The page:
I recently found an old diary and this entry stuck out to me: “All I know is when I think about dating, I like the thought of dating a woman and really can’t be bothered when I think about dating a man.” At the time of writing this, I was ‘straight’, in my 20s and was only dating men. Growing up, I never wanted to get married, I never really wanted to go on dates and really did not understand why people found their partners so irresistible! Sure, I wanted to have kids and I met some guys that would have made amazing partners but that was it. I was not attracted to them. I just put it down to having not found the right guy yet. If I ever went on a date, I had so many reasons why we weren’t compatible, so many reasons…so many excuses.
Finally, in my 30’s, I came out as a lesbian after much soul searching. I aligned my faith with my sexual identity and ventured out into a new dating world. A light was turned on. Suddenly I understood rom-coms. I understood why people wrote gushing love poems, wanted to spend all their time with their partner and fell in love. The world went from black and white to colour and suddenly it all made sense. So I am spending my 30’s, doing what most straight people did in their teenage years and 20s: actually allowing myself to feel attracted to people, getting ‘butterflies’ before a date, feeling excited when a date becomes a second date and having my heart broken.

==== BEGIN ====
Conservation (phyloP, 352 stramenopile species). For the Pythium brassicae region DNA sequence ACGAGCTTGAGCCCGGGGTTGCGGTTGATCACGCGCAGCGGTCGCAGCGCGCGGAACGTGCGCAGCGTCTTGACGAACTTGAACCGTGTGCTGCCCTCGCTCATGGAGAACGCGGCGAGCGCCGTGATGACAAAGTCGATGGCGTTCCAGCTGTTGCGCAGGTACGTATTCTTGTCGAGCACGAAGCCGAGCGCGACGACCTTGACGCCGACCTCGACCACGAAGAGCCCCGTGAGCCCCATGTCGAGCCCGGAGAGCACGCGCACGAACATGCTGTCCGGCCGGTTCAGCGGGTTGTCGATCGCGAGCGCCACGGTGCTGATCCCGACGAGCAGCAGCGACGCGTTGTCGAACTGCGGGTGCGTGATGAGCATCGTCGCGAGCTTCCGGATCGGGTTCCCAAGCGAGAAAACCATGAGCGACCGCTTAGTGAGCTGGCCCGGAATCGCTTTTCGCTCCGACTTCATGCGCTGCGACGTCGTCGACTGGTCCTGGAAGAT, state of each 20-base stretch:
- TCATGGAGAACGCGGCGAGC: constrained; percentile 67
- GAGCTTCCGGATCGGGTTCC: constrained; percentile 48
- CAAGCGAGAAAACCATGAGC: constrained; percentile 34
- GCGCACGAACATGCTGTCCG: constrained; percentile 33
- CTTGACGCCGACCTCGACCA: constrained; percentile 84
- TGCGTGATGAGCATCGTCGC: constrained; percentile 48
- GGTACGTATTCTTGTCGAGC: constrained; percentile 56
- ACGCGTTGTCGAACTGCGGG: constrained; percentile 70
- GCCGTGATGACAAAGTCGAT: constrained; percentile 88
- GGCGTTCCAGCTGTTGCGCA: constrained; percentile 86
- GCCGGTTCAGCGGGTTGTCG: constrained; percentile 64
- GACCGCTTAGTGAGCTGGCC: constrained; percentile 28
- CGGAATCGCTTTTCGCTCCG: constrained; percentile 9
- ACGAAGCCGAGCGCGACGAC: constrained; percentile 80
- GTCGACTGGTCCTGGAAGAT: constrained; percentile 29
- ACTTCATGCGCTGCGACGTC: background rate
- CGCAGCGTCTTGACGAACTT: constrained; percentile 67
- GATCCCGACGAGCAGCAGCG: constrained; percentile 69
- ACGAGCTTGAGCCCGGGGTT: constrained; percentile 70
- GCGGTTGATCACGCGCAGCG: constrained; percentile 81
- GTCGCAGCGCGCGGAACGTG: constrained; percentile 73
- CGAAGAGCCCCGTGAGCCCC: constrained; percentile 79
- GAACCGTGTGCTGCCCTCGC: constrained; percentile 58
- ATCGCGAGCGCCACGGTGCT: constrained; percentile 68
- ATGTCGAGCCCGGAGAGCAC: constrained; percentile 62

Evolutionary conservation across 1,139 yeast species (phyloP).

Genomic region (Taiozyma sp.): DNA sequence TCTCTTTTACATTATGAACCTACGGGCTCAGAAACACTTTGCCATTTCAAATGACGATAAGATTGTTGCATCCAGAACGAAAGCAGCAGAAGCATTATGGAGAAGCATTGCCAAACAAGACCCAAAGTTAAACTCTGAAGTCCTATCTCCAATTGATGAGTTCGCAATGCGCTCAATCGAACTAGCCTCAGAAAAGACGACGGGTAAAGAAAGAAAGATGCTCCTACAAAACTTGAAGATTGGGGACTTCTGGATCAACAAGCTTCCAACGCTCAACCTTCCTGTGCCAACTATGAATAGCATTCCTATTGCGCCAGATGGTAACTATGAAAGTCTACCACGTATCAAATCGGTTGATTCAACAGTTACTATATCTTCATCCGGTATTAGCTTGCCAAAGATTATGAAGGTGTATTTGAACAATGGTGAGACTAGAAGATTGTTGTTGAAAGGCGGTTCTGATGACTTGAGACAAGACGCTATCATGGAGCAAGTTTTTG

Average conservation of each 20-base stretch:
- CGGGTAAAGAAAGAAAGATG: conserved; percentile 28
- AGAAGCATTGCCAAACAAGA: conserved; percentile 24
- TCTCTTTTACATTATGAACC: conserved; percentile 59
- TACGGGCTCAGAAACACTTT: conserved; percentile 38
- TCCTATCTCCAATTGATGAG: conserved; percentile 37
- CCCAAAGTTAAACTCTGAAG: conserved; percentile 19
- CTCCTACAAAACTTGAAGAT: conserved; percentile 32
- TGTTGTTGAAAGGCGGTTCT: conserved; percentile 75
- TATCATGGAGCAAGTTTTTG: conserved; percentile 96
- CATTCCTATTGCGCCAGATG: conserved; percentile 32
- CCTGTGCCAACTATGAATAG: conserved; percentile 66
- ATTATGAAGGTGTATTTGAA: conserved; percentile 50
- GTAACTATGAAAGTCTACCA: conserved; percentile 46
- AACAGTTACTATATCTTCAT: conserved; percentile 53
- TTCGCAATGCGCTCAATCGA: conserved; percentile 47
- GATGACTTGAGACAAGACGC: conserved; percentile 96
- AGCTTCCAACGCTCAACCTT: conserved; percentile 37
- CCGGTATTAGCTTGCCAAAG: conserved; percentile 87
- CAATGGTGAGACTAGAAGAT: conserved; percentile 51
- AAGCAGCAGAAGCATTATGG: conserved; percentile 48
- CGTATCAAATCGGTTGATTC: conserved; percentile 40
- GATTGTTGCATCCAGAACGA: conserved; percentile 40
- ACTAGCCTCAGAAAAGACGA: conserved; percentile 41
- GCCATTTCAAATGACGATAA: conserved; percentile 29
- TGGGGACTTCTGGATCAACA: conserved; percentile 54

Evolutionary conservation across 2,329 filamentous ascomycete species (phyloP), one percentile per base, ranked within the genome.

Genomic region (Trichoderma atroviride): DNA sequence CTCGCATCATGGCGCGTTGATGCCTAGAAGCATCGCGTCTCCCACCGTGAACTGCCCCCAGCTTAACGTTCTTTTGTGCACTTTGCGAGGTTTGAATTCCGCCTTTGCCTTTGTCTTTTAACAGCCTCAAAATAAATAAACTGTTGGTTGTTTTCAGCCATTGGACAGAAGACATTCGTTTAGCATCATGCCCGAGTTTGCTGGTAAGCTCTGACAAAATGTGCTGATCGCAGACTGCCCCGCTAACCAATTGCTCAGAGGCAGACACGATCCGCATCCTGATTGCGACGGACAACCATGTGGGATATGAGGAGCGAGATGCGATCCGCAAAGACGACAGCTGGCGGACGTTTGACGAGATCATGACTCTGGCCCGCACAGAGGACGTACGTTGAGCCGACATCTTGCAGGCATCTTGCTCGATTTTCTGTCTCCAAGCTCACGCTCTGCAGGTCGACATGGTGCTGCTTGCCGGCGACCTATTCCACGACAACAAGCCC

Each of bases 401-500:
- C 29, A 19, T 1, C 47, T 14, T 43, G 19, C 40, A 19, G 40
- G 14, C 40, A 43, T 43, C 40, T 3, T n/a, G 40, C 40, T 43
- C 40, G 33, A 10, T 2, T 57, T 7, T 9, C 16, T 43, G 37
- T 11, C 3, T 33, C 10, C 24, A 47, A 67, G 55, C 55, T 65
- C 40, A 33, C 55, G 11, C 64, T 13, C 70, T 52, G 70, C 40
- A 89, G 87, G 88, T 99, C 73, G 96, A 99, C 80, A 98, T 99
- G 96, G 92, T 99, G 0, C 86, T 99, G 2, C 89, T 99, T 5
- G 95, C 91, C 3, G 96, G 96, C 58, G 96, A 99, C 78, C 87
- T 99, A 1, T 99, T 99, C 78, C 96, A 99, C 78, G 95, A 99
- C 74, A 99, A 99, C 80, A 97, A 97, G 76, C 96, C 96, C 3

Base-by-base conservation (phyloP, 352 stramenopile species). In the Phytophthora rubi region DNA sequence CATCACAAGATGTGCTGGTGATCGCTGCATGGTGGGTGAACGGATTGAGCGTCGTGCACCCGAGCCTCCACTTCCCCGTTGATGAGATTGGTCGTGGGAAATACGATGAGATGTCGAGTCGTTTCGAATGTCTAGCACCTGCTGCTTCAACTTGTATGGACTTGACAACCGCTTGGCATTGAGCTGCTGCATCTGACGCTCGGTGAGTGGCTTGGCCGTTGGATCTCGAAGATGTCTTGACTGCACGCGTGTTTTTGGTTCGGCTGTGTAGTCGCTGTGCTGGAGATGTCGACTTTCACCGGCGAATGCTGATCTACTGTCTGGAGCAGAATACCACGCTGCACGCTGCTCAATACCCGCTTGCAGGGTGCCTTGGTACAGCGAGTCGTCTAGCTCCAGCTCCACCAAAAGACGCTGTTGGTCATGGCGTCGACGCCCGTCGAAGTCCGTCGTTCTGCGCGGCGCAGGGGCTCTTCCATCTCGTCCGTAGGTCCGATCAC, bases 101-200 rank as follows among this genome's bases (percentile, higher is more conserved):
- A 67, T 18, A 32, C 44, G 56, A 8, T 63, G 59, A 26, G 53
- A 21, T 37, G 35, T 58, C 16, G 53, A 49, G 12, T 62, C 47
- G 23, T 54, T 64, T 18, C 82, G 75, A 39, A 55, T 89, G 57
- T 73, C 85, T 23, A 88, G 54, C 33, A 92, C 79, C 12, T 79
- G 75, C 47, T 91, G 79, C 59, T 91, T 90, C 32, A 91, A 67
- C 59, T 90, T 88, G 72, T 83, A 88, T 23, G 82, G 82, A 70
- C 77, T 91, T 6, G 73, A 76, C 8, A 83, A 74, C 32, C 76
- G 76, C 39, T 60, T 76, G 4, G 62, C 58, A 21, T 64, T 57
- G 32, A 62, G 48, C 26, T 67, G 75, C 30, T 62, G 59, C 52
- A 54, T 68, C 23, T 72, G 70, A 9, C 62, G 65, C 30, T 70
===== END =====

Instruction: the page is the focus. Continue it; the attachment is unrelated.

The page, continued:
Starting to date in my 30’s, I realise what I missed as a teenager and in my 20s. Grieving those missed opportunities and missed relationships is important if I want to move on. It’s tough to see straight friends married or confidently dating and you feel like you’re in the baby pool still with armbands. Alongside grieving the years I missed being in a relationship, is the loneliness and frustration at not finding anyone. Many single people, regardless of their sexual identity, can relate to this. Unlike before, I now want to find a partner and I now want to get married. But that doesn’t happen overnight. I need to meet people, I need to give dates an opportunity to see whether they grow or not and I need to learn what I am and what I’m not looking for in a girlfriend.
Despite the grief and heart ache, dating is fun. Meeting new people and the potential for loving and being loved romantically, is exciting. Crucial to me getting my head around this, has been to be part of a Christian LGBT community where I can share my ‘delayed love’ experience. I can ask questions (that at 30ish most people would know the answer to!) or just talk through the mind-blowing amount of emotion that comes with dating people. But also, they share their stories, we all grow and we all feel less alone.